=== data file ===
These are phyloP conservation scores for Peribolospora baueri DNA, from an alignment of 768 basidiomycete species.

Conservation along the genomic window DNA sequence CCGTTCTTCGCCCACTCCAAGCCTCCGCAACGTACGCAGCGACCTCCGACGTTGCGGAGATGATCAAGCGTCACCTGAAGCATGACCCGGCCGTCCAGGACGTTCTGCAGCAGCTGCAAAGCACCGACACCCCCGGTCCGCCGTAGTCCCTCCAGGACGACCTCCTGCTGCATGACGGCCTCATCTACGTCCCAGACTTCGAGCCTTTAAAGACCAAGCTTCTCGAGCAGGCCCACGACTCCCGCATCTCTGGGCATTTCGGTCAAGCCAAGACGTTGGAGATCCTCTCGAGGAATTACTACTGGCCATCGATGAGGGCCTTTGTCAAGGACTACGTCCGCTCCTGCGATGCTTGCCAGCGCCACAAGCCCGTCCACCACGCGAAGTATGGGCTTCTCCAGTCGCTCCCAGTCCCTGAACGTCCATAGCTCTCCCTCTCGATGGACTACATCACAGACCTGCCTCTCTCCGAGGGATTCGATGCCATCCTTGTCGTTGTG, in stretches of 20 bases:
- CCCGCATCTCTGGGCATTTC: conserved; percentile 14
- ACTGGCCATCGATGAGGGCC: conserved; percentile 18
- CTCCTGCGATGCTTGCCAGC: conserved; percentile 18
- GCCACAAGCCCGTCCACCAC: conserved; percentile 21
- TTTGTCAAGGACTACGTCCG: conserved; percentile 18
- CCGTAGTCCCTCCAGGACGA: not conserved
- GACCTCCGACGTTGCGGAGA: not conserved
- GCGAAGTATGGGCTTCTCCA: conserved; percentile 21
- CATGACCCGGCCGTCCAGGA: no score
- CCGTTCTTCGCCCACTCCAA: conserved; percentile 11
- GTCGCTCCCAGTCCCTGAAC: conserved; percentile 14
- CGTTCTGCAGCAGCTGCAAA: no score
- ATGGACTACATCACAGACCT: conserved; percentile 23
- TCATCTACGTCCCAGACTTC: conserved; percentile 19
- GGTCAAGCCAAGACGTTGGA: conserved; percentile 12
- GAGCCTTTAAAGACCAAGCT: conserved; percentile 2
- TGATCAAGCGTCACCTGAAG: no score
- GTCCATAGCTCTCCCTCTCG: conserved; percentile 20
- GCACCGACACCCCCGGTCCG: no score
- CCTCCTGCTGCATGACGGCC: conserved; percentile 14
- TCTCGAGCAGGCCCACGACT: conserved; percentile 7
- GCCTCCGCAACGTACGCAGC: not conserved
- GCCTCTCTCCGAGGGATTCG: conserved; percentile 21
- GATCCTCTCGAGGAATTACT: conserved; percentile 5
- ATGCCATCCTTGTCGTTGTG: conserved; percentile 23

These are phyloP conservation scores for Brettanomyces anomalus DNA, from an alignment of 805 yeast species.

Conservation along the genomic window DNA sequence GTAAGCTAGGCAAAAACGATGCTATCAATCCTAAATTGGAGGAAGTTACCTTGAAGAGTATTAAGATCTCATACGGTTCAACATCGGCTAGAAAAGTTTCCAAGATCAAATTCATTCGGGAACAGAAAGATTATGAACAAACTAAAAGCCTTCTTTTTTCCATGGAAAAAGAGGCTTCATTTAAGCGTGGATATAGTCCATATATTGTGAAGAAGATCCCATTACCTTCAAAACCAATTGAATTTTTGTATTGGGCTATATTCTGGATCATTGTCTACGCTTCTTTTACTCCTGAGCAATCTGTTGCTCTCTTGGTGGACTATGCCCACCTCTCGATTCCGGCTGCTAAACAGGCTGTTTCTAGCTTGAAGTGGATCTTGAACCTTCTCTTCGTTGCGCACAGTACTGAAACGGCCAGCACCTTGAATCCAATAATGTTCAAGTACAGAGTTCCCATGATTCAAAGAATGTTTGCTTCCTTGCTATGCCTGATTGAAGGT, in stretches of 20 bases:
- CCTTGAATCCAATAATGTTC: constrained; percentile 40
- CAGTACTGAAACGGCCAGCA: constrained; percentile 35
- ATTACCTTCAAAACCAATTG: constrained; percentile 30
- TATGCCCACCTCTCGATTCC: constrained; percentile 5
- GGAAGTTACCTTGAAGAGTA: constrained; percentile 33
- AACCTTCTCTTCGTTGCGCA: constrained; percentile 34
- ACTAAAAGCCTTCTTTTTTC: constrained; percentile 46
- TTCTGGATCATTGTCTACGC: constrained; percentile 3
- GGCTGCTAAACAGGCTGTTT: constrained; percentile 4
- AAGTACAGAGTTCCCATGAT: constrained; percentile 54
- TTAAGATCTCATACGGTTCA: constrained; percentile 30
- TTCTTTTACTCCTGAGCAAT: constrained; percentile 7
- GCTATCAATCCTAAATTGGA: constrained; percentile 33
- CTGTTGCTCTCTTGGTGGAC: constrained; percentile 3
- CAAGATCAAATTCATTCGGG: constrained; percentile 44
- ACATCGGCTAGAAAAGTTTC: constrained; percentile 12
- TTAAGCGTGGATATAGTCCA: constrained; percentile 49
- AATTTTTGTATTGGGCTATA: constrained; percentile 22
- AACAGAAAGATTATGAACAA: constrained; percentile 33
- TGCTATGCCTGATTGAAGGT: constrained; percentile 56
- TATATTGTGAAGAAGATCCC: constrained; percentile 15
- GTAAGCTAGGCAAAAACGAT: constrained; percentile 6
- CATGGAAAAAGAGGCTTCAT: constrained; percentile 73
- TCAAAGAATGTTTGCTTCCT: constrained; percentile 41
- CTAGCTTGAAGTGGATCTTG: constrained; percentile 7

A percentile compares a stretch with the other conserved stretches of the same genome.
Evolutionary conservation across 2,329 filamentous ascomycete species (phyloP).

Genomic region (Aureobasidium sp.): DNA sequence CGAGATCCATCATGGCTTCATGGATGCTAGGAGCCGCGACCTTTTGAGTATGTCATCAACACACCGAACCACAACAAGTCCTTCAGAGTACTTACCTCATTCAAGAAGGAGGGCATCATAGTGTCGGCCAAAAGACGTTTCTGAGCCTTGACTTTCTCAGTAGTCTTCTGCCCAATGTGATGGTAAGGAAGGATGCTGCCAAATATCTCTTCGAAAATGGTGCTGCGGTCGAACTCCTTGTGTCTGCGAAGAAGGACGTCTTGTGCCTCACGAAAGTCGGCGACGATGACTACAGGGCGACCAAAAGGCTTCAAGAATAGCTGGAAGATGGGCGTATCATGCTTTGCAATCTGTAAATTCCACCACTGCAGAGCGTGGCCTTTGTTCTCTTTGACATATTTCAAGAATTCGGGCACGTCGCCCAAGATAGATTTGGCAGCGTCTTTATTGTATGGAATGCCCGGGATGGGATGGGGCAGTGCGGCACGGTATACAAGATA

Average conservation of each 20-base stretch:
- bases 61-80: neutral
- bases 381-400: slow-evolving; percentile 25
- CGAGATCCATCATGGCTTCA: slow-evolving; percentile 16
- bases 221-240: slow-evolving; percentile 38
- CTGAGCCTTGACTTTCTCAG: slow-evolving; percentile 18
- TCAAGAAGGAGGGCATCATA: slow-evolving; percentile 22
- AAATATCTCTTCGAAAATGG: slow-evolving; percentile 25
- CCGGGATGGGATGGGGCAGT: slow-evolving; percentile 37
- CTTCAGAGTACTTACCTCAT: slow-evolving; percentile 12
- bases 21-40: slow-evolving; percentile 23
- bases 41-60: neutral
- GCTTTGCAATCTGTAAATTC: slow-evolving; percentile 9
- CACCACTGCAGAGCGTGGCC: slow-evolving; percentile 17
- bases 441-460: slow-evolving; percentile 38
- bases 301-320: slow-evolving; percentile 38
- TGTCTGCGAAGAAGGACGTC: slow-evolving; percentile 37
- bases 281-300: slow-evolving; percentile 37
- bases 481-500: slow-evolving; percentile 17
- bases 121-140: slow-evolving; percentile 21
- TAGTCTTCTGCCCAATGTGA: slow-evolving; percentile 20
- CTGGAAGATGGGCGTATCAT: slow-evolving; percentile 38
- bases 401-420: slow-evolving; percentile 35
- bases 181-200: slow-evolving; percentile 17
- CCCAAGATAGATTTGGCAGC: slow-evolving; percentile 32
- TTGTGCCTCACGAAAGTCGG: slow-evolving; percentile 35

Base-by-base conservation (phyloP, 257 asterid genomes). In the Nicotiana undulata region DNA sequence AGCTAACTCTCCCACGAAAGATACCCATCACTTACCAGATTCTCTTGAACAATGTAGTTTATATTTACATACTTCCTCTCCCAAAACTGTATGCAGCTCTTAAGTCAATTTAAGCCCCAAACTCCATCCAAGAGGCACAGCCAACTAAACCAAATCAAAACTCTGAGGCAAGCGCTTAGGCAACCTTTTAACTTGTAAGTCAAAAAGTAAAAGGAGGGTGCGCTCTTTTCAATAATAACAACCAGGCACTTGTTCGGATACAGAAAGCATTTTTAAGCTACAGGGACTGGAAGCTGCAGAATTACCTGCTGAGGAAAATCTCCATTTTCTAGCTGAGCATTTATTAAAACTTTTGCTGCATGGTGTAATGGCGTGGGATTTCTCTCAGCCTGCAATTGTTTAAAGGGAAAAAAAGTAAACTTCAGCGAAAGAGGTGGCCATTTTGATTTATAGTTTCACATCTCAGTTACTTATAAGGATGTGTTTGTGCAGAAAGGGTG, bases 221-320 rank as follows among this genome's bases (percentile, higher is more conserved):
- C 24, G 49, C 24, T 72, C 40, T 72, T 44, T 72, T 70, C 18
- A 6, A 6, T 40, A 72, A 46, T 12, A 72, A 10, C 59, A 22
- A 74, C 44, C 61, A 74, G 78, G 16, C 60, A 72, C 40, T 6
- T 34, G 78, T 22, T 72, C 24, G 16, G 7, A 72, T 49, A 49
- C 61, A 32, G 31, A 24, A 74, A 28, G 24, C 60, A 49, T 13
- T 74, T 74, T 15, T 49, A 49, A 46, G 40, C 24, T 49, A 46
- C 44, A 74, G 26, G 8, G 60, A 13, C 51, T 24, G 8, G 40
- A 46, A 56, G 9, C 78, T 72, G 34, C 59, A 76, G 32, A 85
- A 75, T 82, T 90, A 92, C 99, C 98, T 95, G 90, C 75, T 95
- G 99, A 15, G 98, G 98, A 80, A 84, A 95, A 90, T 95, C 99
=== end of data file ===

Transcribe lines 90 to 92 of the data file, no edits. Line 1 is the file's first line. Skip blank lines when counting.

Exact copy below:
- T 74, T 74, T 15, T 49, A 49, A 46, G 40, C 24, T 49, A 46
- C 44, A 74, G 26, G 8, G 60, A 13, C 51, T 24, G 8, G 40
- A 46, A 56, G 9, C 78, T 72, G 34, C 59, A 76, G 32, A 85